Comment: Stiltz Homelifts on how it is building an employee-valued culture for its workforce
One year on from gaining Living Wage accreditation, Stiltz Homelifts, a British manufacturer of through-floor homelifts, reflects on its increasingly employee-centric culture and how this is benefiting its national workforce.
Working with older and more vulnerable members of society, Stiltz asks a lot of its people. The business expects all employees to understand products in detail and to always follow clear rules of behaviour. In fact, Stiltz asks staff who work in customers’ homes to sign an “Employee Conduct Charter” when they join, to demonstrate their commitment to quality service levels.
Stiltz Homelifts is one of the fastest-growing companies in the West Midlands and with increasing turnover comes the need to expand the headcount of the business. From the outset, under the guidance of CEO Mike Lord, who has previously owned and operated similar companies in the area, the focus has been on building a workforce which is happy and committed to the business.
Mike realises this is a two-way street though, saying: “We can’t just take, we have to give back to our staff too”. He continues, “We’re constantly reviewing the benefits of working at Stiltz and to date, in addition to the Living Wage we have implemented a company-wide profit-related bonus programme. As we’ve been growing at a rapid rate it means all staff have been benefitting from the three-times-a-year windfall.
Some other significant benefits offered include a six-times-the-salary life assurance for everybody and all staff have access to a Cashback Health Scheme which helps with basics such as optical and dental care as well as physio and other complimentary treatments.”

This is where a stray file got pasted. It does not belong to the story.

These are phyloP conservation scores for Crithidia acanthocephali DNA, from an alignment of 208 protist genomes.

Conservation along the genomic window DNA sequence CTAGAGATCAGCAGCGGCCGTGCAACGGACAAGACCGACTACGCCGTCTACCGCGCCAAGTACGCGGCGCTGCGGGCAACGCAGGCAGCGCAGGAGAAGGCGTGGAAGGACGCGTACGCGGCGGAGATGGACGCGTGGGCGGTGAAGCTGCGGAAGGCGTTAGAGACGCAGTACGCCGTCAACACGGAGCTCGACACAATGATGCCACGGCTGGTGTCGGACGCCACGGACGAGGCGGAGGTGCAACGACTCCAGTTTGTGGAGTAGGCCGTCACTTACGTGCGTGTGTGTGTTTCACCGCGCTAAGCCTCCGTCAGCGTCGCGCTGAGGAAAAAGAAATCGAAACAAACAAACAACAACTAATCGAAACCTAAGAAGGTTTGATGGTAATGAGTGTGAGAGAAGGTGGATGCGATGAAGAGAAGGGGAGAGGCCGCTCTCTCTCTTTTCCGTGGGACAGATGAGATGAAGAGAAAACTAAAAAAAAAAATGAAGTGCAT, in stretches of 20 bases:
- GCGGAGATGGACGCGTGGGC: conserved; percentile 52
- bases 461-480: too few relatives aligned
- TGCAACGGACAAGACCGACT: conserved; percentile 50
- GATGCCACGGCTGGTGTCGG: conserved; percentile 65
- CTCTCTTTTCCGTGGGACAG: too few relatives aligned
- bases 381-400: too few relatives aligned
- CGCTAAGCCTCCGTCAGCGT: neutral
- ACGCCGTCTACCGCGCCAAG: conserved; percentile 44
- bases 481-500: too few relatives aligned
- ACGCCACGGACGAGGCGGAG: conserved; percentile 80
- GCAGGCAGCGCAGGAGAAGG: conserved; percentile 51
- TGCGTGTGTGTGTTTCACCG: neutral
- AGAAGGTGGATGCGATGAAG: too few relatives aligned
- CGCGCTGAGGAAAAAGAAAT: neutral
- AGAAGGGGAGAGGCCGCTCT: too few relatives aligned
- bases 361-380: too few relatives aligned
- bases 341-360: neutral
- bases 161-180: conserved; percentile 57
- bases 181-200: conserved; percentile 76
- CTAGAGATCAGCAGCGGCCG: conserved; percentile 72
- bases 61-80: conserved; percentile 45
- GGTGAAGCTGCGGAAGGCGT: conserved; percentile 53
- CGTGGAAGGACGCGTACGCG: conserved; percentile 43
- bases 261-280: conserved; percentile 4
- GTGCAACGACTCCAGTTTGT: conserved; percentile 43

We caught up with HR Manager, Teresa Lippitt, and asked her how things have developed in the intervening year, she explains: “We were already paying the Real Living Wage at Stiltz; however, last year we decided to become accredited. We have always believed in voluntarily going above and beyond the government minimum pay and taking a stand to ensure all our eligible employees take home a wage which is fair.”
“We are proud of our accreditation. As a responsible and progressive business, we want to be part of shaping the debate on low pay in the UK. Alongside large global brands such as IKEA and Burberry, we also want to set an example to other UK businesses, who will hopefully follow and pay a wage that is fair and dignified.”
Teresa concludes: “As an employee-centric business, our people are our most important asset, and as a growing organisation we genuinely strive to support and look after the wellbeing of all our staff. With a view to further developing our wellbeing policies, becoming accredited is part of that journey. Our whole business ethos centres around caring for our customers, caring for our people. We believe accreditation illustrates a sense of our values.”https://thiis.co.uk/comment-stiltz-homelifts-on-how-it-is-building-an-employee-valued-culture-for-its-workforce/https://thiis.co.uk/wp-content/uploads/2022/07/Stiltz_staff.jpghttps://thiis.co.uk/wp-content/uploads/2022/07/Stiltz_staff-150x150.jpgAnalysis & InsightsNewsroomOpinions & CommentsSupplier Newsemployee,homelifts,Stiltz Homelifts,workforceOne year on from gaining Living Wage accreditation, Stiltz Homelifts, a British manufacturer of through-floor homelifts, reflects on its increasingly employee-centric culture and how this is benefiting its national workforce. Working with older and more vulnerable members of society, Stiltz asks a lot of its people. The business expects...Liane McIvorLiane McIvorliane@thiis.co.ukAdministratorTHIIS Magazine